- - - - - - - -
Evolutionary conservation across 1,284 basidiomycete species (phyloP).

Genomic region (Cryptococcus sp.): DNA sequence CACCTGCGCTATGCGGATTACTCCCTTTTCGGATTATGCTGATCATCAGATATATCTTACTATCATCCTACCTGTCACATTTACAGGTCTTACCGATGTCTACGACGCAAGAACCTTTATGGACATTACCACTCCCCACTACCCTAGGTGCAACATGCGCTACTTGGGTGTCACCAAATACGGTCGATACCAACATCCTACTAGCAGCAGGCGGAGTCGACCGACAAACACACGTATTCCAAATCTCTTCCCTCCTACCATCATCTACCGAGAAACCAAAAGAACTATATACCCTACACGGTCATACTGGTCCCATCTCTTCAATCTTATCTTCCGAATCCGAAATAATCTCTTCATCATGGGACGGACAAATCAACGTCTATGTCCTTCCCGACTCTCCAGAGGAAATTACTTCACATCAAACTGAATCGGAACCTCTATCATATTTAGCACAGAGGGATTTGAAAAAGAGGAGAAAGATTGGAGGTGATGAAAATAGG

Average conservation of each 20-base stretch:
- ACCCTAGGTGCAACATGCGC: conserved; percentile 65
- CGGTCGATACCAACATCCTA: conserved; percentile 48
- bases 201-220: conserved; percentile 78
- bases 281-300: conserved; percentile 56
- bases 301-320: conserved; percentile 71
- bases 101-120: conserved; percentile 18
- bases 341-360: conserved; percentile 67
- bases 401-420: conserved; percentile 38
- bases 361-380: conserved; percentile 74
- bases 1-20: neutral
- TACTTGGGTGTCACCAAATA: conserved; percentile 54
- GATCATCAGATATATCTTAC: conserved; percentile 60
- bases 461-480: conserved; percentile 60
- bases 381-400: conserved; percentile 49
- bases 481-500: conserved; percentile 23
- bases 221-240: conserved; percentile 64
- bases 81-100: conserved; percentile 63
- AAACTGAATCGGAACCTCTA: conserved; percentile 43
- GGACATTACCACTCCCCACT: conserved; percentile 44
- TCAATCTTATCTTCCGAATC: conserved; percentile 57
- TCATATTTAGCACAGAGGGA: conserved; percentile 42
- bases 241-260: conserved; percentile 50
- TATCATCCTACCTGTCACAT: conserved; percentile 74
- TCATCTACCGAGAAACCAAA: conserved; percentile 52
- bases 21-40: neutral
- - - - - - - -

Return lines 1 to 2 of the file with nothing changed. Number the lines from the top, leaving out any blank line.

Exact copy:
Evolutionary conservation across 1,284 basidiomycete species (phyloP).

Genomic region (Cryptococcus sp.): DNA sequence CACCTGCGCTATGCGGATTACTCCCTTTTCGGATTATGCTGATCATCAGATATATCTTACTATCATCCTACCTGTCACATTTACAGGTCTTACCGATGTCTACGACGCAAGAACCTTTATGGACATTACCACTCCCCACTACCCTAGGTGCAACATGCGCTACTTGGGTGTCACCAAATACGGTCGATACCAACATCCTACTAGCAGCAGGCGGAGTCGACCGACAAACACACGTATTCCAAATCTCTTCCCTCCTACCATCATCTACCGAGAAACCAAAAGAACTATATACCCTACACGGTCATACTGGTCCCATCTCTTCAATCTTATCTTCCGAATCCGAAATAATCTCTTCATCATGGGACGGACAAATCAACGTCTATGTCCTTCCCGACTCTCCAGAGGAAATTACTTCACATCAAACTGAATCGGAACCTCTATCATATTTAGCACAGAGGGATTTGAAAAAGAGGAGAAAGATTGGAGGTGATGAAAATAGG